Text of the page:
Rep. John Ratcliffe, R-Texas, withdrew Friday as President Donald Trump’s nominee to be the director of national intelligence.
Trump’s nomination of Ratcliffe to replace National Intelligence Director Dan Coats came after Ratcliffe’s questioning of former special counsel Robert Mueller during a July 23 hearing before the House Judiciary Committee.
Ratcliffe, a former U.S. attorney from Texas, has faced questions about whether he padded his resume, The Washington Post reported. He reportedly overstated claims about securing convictions against high-profile terrorists, the newspaper reported.
“I was humbled and honored that the president put his trust in me to lead our nation’s intelligence operations and remain convinced that when confirmed, I would have done so with the objectivity, fairness, and integrity that our intelligence agencies need and deserve,” Ratcliffe said in a prepared statement.
“However, I do not wish for a national security and intelligence debate surrounding my confirmation, however untrue, to become a purely political and partisan issue. The country we all love deserves that it be treated as an American issue,” he said.
Ratcliffe’s comments came shortly after Trump announced the withdrawal while asserting his nominee was treated “very unfairly” by the dominant news media.
“Rather than going through months of slander and libel, I
explained to John how miserable it would be for him and his family to deal with
these people,” Trump wrote in a tweet. “John has therefore decided to stay in
Congress where he has done such an outstanding job representing the people of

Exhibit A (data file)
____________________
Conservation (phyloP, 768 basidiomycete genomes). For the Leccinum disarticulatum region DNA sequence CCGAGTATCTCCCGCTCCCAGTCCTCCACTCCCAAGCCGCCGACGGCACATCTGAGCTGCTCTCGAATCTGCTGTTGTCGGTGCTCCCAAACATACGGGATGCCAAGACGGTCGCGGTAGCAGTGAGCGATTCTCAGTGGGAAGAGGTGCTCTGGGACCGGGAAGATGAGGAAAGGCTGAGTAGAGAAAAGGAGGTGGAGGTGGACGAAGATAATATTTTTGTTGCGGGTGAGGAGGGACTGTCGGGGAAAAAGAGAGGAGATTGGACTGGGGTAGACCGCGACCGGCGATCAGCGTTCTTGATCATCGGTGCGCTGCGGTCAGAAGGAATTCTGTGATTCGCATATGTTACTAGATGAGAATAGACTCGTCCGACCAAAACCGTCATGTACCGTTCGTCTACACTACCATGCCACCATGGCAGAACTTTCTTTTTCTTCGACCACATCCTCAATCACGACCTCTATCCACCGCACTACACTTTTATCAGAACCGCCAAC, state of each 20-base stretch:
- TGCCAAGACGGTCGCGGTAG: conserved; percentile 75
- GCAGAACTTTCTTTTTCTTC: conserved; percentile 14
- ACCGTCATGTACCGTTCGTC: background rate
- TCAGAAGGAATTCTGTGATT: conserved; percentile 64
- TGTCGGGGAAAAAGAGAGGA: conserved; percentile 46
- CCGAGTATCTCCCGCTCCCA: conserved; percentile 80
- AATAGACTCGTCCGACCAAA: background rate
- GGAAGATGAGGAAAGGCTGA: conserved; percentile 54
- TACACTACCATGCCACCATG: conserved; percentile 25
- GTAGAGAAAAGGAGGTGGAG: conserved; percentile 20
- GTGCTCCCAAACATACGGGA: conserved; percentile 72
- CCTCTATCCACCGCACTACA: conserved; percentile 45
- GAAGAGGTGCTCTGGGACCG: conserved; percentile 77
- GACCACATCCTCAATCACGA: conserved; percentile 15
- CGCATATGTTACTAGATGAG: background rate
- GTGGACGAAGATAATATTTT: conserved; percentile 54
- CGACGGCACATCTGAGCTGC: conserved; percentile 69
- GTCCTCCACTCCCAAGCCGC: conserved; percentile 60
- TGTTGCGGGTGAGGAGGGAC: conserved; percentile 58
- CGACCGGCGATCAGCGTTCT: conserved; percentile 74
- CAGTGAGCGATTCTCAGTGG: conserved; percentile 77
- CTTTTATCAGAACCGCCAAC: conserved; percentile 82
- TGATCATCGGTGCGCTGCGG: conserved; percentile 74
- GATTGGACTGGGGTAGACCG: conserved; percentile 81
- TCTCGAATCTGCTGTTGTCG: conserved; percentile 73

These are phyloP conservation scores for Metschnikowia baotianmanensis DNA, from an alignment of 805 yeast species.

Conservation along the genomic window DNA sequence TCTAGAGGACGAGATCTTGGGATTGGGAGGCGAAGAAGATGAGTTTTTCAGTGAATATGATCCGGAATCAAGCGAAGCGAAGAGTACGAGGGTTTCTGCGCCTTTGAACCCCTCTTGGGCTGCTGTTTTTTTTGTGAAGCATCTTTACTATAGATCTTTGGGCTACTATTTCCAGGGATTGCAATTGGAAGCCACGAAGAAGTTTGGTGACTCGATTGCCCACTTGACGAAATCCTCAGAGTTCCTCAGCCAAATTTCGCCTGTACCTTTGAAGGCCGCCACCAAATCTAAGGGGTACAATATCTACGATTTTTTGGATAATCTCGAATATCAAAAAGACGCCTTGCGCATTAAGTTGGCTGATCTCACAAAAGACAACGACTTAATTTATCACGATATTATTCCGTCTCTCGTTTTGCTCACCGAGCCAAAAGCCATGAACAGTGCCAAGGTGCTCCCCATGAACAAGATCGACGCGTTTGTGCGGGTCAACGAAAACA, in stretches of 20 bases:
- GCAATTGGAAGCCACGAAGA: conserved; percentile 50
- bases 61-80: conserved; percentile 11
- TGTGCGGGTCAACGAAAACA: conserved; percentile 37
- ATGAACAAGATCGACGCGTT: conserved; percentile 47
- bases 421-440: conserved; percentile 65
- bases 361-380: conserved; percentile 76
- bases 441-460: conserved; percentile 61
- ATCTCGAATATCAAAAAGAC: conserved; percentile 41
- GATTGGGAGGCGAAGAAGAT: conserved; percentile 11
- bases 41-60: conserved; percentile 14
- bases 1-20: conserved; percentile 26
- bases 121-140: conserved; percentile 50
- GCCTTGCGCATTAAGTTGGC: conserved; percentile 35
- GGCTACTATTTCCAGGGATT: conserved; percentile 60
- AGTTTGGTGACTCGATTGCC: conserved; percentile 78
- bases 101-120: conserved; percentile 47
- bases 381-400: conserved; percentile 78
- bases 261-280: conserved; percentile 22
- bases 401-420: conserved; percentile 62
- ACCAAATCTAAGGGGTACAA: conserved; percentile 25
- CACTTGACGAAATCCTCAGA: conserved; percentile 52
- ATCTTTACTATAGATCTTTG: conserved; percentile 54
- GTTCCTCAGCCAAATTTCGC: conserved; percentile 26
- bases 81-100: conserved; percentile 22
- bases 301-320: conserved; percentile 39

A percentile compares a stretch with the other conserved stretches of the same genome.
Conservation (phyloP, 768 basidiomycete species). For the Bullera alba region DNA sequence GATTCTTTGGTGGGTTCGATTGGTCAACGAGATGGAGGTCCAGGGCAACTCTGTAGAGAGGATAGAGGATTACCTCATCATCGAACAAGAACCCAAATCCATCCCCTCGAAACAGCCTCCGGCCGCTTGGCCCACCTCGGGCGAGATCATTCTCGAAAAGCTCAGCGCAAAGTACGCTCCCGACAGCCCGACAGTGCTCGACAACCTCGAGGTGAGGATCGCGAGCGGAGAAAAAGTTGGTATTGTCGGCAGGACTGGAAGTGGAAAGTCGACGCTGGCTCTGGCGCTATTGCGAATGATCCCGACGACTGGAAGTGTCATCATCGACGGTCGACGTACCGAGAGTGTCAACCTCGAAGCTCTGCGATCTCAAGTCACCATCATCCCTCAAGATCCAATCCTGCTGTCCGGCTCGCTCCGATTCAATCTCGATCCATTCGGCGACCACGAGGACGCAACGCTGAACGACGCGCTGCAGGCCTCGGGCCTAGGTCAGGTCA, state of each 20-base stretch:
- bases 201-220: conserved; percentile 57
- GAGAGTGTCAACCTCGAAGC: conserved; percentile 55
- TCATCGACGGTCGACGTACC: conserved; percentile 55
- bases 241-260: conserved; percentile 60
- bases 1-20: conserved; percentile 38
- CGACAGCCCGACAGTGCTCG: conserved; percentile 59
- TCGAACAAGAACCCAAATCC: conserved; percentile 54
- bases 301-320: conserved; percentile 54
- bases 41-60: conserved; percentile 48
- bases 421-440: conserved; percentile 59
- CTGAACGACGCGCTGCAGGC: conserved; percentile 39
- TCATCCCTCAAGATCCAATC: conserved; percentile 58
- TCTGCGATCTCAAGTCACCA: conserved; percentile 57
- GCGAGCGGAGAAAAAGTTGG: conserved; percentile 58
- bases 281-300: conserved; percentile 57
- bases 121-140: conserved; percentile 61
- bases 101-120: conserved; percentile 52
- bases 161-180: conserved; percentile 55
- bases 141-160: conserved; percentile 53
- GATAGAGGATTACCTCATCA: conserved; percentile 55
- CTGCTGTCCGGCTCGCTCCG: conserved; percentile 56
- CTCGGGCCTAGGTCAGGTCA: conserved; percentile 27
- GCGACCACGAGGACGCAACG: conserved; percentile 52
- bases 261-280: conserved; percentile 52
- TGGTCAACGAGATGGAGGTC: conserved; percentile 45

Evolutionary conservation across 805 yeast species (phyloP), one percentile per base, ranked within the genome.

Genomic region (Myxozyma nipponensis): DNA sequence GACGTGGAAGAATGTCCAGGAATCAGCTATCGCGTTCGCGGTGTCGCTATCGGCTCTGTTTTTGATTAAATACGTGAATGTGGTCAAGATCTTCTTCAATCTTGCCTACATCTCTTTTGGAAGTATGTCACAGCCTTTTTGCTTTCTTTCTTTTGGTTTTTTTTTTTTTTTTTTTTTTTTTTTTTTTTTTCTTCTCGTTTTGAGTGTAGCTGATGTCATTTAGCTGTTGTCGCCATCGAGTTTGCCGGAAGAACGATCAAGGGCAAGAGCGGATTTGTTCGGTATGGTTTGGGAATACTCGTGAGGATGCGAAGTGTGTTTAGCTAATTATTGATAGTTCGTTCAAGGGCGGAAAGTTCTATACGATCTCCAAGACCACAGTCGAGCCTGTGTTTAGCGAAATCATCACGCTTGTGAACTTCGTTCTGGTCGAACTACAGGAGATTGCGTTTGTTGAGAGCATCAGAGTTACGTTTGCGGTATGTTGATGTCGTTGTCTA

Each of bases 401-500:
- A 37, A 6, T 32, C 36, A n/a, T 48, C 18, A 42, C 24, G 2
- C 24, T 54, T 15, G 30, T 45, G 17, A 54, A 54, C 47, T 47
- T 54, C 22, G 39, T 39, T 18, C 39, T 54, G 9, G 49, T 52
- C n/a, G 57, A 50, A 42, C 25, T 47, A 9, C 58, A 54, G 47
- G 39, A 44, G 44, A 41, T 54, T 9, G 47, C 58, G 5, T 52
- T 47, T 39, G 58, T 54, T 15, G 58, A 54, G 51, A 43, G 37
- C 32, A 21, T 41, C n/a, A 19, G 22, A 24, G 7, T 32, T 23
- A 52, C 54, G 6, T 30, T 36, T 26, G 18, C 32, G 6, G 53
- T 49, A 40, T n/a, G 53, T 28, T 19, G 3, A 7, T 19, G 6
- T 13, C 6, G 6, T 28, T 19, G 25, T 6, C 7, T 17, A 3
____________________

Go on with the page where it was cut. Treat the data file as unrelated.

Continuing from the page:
Texas, and our Country.”
The Office of Director of National Intelligence was established after the Sept. 11, 2001, terrorist attacks, to better coordinate 17 intelligence agencies in sharing information and threat assessments—as a means to prevent another similar attack.
The role so far has been held by those with foreign policy experience. Coats, a former senator from Indiana, also has been a diplomat.
Ratcliffe reportedly gained only tepid support from Senate Republicans and strong opposition from Senate Democrats ahead of what would have been a confirmation fight.
The Texas congressman particularly fired up Democratic opposition after asserting in a Fox News interview: “What I do know as a former federal prosecutor is it does appear that there were crimes committed during the Obama administration.”
He was speaking of the Obama administration’s use of surveillance of Trump campaign officials in 2016.
Ratcliffe was first elected to Congress in 2014. He served as a U.S. attorney from 2007 to 2008, appointed by President George W. Bush. He was the mayor of Heath, Texas, from 2004 through 2012.
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